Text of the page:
If a gravitational wave passes through a detector it will move the mirrors by a tiny amount; for example, just by 10-20m. Even something as ordinary as ocean waves, or passing cars can move the mirrors around 10-9m, which is huge compared to what we want to measure.

To have any hope of detecting a gravitational wave the mirrors must be set up so that unwanted motion can be reduced. The surface of the Earth is in constant motion with different parts of the environment moving it at different frequencies. Human activities, like cars and trains, tend to cause vibrations that propagate through the Earth's surface. The ground motion is generally called `seismic noise'. When the ground moves, so does the detector and this creates noise in the detector output. To attempt to reduce this effect real detectors place the mirrors on mechanical suspension systems. In a way this is similar to suspension systems in cars that isolate the passengers from shocks and vibrations of the tyres.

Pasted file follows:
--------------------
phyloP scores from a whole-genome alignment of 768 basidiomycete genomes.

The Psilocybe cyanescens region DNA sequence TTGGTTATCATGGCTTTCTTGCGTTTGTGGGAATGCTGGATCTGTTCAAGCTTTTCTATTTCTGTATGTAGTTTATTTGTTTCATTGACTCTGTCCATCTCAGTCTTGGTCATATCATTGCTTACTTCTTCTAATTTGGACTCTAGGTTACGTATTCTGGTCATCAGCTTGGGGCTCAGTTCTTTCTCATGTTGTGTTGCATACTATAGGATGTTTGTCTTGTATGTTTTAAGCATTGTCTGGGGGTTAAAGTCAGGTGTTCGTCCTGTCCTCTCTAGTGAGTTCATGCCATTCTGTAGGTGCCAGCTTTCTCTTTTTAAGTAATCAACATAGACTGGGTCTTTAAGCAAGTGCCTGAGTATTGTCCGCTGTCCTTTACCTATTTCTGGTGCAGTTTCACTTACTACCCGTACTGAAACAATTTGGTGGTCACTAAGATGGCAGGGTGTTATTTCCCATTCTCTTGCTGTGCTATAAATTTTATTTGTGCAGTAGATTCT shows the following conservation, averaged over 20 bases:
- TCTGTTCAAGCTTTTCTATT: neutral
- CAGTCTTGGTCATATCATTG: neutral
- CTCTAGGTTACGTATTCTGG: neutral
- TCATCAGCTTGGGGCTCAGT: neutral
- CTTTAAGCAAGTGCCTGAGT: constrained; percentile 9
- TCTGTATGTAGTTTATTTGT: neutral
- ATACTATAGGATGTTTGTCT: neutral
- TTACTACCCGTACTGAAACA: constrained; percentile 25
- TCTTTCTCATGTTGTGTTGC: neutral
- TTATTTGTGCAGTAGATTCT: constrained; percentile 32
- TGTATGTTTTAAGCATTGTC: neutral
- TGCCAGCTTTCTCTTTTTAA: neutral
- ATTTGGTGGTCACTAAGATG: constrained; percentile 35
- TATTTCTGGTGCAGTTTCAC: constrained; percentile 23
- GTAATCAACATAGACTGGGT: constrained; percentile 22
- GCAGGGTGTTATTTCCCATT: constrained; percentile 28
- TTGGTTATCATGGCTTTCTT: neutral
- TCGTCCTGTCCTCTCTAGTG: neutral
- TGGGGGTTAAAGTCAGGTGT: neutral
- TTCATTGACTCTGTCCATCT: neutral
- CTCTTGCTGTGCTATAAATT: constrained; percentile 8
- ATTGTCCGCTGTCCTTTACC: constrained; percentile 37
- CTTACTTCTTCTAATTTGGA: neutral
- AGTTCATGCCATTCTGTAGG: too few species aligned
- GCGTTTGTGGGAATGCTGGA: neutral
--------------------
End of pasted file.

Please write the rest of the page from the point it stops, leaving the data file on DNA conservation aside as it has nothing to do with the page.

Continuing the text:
A very effective isolation from seismic noise can be achieved through a clever combinations of pendulums. The amount a pendulum moves reaches a maximum at a frequncy known as the resonance frequency. When a pendulum is oscillated faster than its resonance then it is displaced less and less. Therefore, suspending a mirror as a pendulum makes the mirror quieter than the ground (at high frequencies). By adding more pendulums, the motion can be reduced even further. The pendulums must be made so that their resonance frequency is well below that of the oscillations from the environment, and especially that of a gravitational wave.

GEO 600 mirror suspension system

GEO 600 mirror suspension system. Image credits: Albert Einstein Institute Hannover

Slower vibrations however, like those from ocean waves, may still do their damage. Making the pendulum longer helps because this lowers the resonance frequency.

Overly complex systems with lots of pendulum stages or incredibly long pendulums can be very difficult to control and make it a very expensive business. Consequently the pendulums in real suspension systems for gravitational wave detectors are designed as a trade off between length, number of stages and complexity.

Our Processing sketch Pendulum allows you to play with a pendulum online and see how it can be used to suppress seismic noise: